• Limited resources!

• Opportunity cost of public spending

• i.e. if we spend \$100 M with agency A, its \$100 M we cannot spend elsewhere

• There is no federal rule saying ‘each million dollars spent must save x lives’

### Gray Areas

• How to measure cost-effectiveness when there is a single project cost but multiple effectiveness categories

• E.g. fatalities and injuries, CO2 and SO2

• Alternatives:

• Keep same cost, divide by each benefit

• Overstates costs for each

• Keep same cost, divide by ‘sum of benefits’

• Allocate cost, divide by each benefit separately

• Weight the costs and/or benefits

• Will see this more in next lecture

### Another CEA Example

• Automated defribillators in community

• http://www.early-defib.org/03_06_09.html

• What would costs be?

• What is effectiveness?

## Value of Life Analysis

Scott Matthews

Courses: 12-706 / 73-359 / 19-702

### “Value of Life”

• Economists don’t like to say they put a value on life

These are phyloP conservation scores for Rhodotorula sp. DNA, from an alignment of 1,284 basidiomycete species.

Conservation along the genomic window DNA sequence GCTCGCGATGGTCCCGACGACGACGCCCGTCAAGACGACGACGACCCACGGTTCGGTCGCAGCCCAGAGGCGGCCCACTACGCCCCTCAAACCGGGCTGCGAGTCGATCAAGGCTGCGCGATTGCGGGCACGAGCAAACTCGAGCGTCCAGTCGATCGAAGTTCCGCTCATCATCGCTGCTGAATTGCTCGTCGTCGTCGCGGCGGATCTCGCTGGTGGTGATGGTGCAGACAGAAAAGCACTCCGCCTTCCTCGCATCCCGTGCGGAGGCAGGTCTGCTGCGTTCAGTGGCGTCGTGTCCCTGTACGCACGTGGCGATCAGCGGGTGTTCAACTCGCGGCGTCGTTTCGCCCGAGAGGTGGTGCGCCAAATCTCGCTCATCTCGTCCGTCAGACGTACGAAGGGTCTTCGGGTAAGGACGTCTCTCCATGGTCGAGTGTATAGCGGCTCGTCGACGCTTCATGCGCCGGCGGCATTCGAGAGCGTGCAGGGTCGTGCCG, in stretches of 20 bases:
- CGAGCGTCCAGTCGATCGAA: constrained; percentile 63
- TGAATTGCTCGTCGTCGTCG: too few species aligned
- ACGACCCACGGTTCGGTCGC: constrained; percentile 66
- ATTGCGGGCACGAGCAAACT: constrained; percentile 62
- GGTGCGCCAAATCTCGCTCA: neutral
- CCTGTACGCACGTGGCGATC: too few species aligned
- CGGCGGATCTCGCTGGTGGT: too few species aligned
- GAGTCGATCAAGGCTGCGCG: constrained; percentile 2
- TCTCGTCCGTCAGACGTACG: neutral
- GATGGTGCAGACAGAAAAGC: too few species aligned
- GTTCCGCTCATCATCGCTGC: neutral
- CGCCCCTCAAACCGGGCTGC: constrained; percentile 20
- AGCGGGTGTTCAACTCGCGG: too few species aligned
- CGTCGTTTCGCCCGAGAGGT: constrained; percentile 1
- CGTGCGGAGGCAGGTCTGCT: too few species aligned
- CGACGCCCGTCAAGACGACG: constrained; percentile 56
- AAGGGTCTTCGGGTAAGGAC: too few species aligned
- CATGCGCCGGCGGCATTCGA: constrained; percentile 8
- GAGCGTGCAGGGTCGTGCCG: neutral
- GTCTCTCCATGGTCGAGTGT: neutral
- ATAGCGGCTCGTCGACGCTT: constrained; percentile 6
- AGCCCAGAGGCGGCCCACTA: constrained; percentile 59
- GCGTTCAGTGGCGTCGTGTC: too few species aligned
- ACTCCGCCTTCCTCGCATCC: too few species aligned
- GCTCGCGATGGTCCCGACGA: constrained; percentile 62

• They say they “Study peoples’ willingness to pay to prevent premature mortality”

• Translation: “how much is your life worth”?

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### WTP versus WTA

• Economics implies that WTP should be equal to ‘willingness to accept’ loss

• Turns out people want MUCH MORE in compensation for losing something

• WTA is factor of 4-15 higher than WTP!

• Also see discrepancy shrink with experience

• WTP formats should be used in CVs

• Only can compare amongst individuals

### Economic valuations of life

• Miller (n=29) \$3 M in 1999 USD, surveyed

• WTP for safety measures

• Behavioral decisions (e.g. seat belt use)

• Foregone future earnings

• Contingent valuation

• Note that we are not finding value of a specific life, but instead of a statistical life